India's Rockstar Saint Is a Spiritual Guru, Cinema Sensation, and Rape Suspect
The black Lexus SUV rolled down a red carpet, past the line of white-clad girls in angel wings and gold-vested, barefoot men in turbans who jiggled as they danced. Gurmeet Ram Rahim Singh had arrived.
The crowd roared with glee. Drums boomed and confetti filled the air as guards with assault rifles and TV cameramen sprinted to catch the Lexus when it came to a stop.
As he climbed from the SUV, his white pants ablaze in sequins, Singh's recorded voice boomed overhead in a techno-music inspired dance track. Many in the crowd knew the lyrics: "You are mine, forever." An accompanying video clip begins with the words "THE ROCKSTAR SAINT" emblazoned across the screen.
Singh had come on this day to a southern suburb of New Delhi to promote his movie in the run-up to its February release. Originally titled "MSG: The Messenger of God," the movie stars Singh as himself. At 47, he isn't conventionally leading-man handsome. He is portly, with an unruly black beard, long hair and a flowing mustache to match dark, intense eyes.
Singh is many things to many people: spiritual master, pop star, actor, political power broker. The Central Bureau of Investigation, India's equivalent of the FBI, sees him as something else altogether. The agency has formally charged him in one court case with rape and in two additional cases for conspiring to have men killed.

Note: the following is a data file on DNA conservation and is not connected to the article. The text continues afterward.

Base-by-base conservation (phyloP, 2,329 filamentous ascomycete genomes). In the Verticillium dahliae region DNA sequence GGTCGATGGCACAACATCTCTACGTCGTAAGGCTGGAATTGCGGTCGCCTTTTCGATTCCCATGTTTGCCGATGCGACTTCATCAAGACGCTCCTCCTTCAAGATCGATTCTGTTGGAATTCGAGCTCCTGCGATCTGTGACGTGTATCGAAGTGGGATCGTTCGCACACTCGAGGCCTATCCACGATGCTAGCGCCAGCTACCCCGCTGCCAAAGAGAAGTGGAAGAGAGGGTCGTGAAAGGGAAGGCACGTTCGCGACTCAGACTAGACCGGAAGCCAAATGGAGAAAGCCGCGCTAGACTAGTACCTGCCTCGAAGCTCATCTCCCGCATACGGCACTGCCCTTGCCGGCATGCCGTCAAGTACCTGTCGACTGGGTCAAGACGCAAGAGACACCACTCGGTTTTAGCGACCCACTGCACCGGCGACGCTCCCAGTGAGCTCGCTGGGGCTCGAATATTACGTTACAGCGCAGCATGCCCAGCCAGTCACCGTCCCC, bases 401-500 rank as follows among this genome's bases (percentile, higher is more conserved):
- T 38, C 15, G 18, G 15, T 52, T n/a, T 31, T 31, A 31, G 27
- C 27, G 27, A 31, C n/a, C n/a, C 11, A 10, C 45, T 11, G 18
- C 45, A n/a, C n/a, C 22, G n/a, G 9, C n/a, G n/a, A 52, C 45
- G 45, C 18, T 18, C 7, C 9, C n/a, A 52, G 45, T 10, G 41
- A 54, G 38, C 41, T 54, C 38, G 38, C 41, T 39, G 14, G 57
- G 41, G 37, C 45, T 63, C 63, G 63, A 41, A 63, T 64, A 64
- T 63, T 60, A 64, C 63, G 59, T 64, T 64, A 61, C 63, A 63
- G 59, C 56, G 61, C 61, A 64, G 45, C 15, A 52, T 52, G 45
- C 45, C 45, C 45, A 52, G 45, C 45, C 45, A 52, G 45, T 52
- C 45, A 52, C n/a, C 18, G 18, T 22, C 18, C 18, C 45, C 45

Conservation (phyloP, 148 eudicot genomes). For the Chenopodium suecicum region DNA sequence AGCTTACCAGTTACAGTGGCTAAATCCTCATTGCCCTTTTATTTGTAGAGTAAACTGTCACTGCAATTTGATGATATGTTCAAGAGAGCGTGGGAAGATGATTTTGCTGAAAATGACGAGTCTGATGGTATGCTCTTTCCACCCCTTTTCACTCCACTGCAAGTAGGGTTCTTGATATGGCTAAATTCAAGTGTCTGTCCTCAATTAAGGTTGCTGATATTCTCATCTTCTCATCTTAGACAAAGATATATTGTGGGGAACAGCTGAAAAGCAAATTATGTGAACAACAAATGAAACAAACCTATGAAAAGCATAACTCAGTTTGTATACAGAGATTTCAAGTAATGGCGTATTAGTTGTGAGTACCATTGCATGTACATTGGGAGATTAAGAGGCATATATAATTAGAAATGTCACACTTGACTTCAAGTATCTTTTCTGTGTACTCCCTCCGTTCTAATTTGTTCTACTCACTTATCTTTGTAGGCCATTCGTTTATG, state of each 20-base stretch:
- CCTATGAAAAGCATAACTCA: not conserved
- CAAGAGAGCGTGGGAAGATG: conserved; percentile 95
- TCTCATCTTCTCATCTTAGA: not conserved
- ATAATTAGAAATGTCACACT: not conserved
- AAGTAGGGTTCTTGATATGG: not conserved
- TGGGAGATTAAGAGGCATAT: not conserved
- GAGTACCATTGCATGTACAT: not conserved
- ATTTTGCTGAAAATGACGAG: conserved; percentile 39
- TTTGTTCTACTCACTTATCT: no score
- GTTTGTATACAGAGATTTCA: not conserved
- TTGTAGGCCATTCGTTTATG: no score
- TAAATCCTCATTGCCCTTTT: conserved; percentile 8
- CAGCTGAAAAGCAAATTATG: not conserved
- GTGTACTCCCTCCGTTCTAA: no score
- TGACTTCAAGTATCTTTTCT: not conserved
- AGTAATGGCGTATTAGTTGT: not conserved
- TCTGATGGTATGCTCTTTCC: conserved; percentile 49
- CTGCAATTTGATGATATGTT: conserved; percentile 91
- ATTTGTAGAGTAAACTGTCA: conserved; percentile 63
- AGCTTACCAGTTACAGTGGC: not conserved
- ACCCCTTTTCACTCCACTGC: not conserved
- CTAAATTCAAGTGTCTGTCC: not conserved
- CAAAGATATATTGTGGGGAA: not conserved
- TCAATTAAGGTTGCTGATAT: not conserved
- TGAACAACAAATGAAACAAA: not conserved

The CBI is also investigating Singh for allegedly convincing up to 400 of his followers to undergo castration, although no charges have been filed.
In interviews with Bloomberg News, Singh, who is free to move about on bail, categorically denied the murder, rape and castration allegations. He said his life work is dedicated to charitable and spiritual endeavors.
The scene in the Delhi suburb that day was by design a circus. As the leader of a religious organization that boasts millions of followers, Singh attracts large and enthralled crowds wherever he goes. More than 100,000 people were crammed into a series of tents covering a dirt plot next to a subway line. Fat, colorful balloons decorated with Singh's face floated hundreds of feet in the air.
The pomp made it easy to miss the meaning of Singh's story for present-day India. The nation has long been a land of "guru ji's" and "god men" sought out by business executives to advise them on which dates might be auspicious for brokering a deal and families wondering when they should schedule a wedding.
But spiritual consulting and public spectacles are just a sideshow to what underwrites the power, wealth and influence of god men in dusty villages and throbbing megacities alike: the dysfunction that is Indian democracy. While on paper, the nation is ruled by a prime minister, parliament and a web of local officials, the reality on the ground is shaped more often by corruption, poverty, moribund bureaucracy and constricting boundaries of class and social background.
For men such as Singh, that landscape creates opportunity. Offering basic services that the government often fails to provide, along with a welcome to lower-caste members who are shunned by much of society, the religious leaders amass congregations that number in the millions. Surrounded by throngs of adherents who vote as they are told, the god men become formidable political machines.
At Singh's compound, about a five-hour drive northwest of New Delhi, followers are told that they are all equal in the eyes of god, that the poor and rich are on the same footing. Thousands of people wear matching khaki and green tracksuits, with printed numbers corresponding to the dates they joined, which identify them as members of a volunteer "Welfare Force."